The 17th book I’ve finished for the 2010 Global Reading Challenge completes the Australasian leg of my virtual tour, taking place on the island of New Guinea.
When Stella Warwick hears that her husband David, an anthropologist working on New Guinea to protect the indigenous people from exploitation while she cares for her invalid father in Australia, has committed suicide she is disbelieving and travels there to find out the truth. She has been told that he committed suicide due to worry over his mounting debts soon after returning from a trip deep into the jungle but Stella wants to know more and keeps asking questions of her husband’s former colleagues, the people who travelled with him and the boys who do menial work for the Australians. In the end she believes the only way to find the answers will be to recreate his final journey into the jungle.
Beat Not The Bones has an excellent sense of its setting both in terms of its physical geography – the heat, humidity, isolation and wild jungle are depicted so well I swear I started to feel sweaty despite reading the book on cold winter days – and its social status as a colonial outpost of Australian government and business interests. As cringe-making as it might be now the reality is that in the 1950’s behaviour towards the country and its people by Australian interests was undoubtedly as patronising as is described in the book. Even the people who are portrayed as enlightened treat the Papuans as little more than ‘the white man’s burden’. Sometimes when I read historical fiction that takes place in times or places where sensibilities are very different from current ones I get the sense that things are altered just a little (even unintentionally) to fit in more comfortably with modern ideas, usually by the insertion of at least one incredibly forward-thinking individual and/or the careful omission of the least palatable facts. For better or worse this contemporary story has none of that ‘glossing over the nasty bits’ feel.
The characters were a less successful aspect of the book for me. Stella for example is a woman so sheltered from life and so utterly dependent upon men (her father, husband and random strangers as long as they are men) that she is barely functional as an independent human being. Perhaps she is a realistic depiction of a woman of her time (though my mother, being roughly the same age, would vehemently disagree) but regardless of that I found it very difficult to care what happened to her. Even when she started developing a smidgen of independent thought towards the end I found I’d lost interest in what happened to her. Although they too were probably credible portrayals none of the other characters generated much in the way of my empathy, with the possible exception of Stella’s travelling companion in the jungle who does seem to suffer from the consequences of his own prior actions and a heat-induced madness (I’m more sympathetic to the latter).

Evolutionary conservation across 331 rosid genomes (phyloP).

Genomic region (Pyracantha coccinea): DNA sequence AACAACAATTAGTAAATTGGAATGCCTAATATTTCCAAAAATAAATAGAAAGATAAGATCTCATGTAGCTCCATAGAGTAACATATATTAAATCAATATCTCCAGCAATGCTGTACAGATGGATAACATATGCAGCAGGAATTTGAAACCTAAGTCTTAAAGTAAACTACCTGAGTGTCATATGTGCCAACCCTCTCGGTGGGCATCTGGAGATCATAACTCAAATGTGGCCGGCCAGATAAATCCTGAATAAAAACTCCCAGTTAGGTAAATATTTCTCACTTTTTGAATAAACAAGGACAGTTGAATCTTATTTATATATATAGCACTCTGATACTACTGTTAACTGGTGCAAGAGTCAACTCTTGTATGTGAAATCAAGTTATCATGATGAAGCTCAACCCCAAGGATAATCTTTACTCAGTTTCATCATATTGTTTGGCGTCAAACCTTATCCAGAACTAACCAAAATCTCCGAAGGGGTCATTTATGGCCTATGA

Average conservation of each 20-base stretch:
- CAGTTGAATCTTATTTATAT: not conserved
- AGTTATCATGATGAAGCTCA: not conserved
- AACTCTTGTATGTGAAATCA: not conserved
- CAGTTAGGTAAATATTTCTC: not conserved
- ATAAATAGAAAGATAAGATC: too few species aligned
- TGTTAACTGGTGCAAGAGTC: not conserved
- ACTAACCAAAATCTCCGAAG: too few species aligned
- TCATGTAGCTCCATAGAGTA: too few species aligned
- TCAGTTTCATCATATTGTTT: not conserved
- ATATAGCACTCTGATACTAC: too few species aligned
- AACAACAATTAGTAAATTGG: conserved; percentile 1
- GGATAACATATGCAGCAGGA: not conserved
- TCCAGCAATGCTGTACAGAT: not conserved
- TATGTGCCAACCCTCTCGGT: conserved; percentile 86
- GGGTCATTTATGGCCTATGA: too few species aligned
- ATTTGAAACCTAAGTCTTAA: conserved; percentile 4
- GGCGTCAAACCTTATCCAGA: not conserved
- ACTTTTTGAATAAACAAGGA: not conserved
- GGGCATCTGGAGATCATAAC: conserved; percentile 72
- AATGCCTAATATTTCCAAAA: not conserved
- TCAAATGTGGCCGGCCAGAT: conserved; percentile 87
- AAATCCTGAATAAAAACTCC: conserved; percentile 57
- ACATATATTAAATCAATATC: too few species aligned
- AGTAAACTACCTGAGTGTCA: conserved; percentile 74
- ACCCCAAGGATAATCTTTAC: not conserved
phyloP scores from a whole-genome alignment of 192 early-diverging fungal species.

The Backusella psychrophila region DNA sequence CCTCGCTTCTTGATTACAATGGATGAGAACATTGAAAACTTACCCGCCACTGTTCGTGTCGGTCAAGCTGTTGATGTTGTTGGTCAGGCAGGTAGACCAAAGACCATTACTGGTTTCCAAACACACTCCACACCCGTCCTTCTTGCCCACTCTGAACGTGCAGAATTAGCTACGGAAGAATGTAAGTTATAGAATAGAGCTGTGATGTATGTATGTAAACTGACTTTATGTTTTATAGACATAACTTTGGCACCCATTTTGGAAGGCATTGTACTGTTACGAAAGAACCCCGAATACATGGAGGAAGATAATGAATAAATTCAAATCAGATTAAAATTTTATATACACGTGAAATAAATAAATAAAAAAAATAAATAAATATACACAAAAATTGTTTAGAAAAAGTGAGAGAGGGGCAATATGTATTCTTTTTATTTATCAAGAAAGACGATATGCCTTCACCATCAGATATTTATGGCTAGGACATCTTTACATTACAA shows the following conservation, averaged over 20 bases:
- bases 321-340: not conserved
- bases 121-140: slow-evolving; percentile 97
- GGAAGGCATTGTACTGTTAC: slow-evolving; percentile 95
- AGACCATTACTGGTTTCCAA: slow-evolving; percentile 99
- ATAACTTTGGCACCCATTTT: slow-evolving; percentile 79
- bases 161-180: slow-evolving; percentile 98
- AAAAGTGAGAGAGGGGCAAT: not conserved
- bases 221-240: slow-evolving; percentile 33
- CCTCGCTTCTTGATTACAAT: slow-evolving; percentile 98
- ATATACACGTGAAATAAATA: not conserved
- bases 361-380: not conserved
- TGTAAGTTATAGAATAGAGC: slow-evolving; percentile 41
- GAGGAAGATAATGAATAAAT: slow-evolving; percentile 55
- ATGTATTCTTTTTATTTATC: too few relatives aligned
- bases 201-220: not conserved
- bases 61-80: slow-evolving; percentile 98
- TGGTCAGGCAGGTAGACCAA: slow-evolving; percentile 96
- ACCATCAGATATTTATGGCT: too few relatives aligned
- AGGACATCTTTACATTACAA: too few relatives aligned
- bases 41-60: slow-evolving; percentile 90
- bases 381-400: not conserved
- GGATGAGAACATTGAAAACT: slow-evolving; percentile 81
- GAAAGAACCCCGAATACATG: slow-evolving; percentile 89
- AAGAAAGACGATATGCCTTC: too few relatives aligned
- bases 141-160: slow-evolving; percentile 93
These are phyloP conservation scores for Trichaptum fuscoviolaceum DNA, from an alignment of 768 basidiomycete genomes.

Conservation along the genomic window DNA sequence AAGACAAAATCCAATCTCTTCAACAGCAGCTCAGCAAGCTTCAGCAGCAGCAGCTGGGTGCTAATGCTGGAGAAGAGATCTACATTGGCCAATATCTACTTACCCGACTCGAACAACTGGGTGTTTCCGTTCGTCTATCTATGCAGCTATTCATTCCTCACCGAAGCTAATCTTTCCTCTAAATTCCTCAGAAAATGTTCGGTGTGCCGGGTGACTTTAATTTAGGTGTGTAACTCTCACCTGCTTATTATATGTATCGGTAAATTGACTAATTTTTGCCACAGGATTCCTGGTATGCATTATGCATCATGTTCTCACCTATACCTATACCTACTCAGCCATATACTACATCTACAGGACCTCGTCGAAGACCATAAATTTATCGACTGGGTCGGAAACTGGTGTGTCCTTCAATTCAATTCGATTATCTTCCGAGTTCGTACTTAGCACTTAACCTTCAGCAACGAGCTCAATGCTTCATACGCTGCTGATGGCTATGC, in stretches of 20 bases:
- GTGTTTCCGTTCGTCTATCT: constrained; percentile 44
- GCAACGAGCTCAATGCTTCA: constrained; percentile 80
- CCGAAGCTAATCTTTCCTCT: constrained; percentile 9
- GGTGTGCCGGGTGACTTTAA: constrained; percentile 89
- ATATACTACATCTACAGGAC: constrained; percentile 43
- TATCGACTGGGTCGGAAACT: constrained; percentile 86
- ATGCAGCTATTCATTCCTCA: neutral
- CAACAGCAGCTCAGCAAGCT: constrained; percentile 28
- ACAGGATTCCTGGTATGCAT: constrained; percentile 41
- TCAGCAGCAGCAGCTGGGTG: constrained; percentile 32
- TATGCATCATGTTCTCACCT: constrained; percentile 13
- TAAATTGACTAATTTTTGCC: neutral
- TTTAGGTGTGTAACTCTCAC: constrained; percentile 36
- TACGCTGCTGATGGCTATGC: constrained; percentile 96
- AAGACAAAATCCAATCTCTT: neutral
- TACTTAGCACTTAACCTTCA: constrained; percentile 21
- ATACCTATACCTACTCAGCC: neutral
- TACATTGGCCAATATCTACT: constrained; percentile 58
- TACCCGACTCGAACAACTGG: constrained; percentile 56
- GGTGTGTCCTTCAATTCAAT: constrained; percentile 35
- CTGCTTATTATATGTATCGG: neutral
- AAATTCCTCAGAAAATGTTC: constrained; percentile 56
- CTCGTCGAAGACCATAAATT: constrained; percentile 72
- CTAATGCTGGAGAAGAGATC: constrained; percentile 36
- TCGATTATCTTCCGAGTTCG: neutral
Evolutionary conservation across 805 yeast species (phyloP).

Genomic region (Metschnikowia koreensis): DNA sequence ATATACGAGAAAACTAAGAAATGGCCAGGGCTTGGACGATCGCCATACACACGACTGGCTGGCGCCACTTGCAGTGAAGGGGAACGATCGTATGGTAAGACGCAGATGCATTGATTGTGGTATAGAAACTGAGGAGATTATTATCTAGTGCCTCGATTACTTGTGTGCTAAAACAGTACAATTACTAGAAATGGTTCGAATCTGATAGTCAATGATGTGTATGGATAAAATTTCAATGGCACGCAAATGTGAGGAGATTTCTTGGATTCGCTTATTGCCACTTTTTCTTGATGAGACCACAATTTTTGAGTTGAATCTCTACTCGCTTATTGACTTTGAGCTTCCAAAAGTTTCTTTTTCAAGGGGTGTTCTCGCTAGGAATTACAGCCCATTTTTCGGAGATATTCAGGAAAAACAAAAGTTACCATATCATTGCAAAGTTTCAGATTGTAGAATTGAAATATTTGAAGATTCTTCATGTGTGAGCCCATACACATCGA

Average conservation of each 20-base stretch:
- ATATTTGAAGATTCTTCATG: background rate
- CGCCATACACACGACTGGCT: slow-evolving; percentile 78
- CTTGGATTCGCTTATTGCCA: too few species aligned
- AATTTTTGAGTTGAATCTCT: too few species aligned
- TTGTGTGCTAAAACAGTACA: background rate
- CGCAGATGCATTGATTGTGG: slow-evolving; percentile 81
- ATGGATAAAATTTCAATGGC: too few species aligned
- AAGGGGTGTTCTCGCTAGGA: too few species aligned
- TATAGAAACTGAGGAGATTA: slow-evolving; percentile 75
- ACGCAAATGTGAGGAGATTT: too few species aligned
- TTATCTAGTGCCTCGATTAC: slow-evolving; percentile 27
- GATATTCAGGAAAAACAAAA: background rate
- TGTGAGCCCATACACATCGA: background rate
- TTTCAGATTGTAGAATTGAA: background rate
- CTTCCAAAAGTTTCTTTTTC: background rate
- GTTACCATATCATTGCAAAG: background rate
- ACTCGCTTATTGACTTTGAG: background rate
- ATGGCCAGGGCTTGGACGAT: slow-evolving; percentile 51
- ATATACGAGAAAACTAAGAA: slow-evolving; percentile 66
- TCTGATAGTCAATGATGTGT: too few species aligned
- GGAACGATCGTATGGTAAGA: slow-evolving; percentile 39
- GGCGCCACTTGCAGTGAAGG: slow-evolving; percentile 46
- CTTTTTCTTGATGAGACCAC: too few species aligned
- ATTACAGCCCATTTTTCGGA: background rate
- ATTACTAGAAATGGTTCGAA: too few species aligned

While I found the overall story mildly interesting I must say I wasn’t completely gripped I put the book down for several days a couple of times and was never drawn back to it in any hurry. The main reason for this was the almost gothic, certainly melodramatic, style of writing that did have me rolling my eyes a few times. The ending though was remarkably strong and tackled the thorny issue of there being consequences for the evil that one does during one’s life. Overall I’d recommend the book, especially if you enjoy visiting your tropical locations virtually rather than in person or could do with being reminded that no matter how screwy our current world is we have made some fairly amazing social advances in 60 years.
Beat Not the Bones has also been reviewed recently at Kittling: Books
♦ ♦ ♦ ♦ ♦ ♦ ♦ ♦ ♦ ♦
My rating 3.5/5
Publisher Soho Press [this edition 1995, originally 1952]
Length 219 pages
Source My collection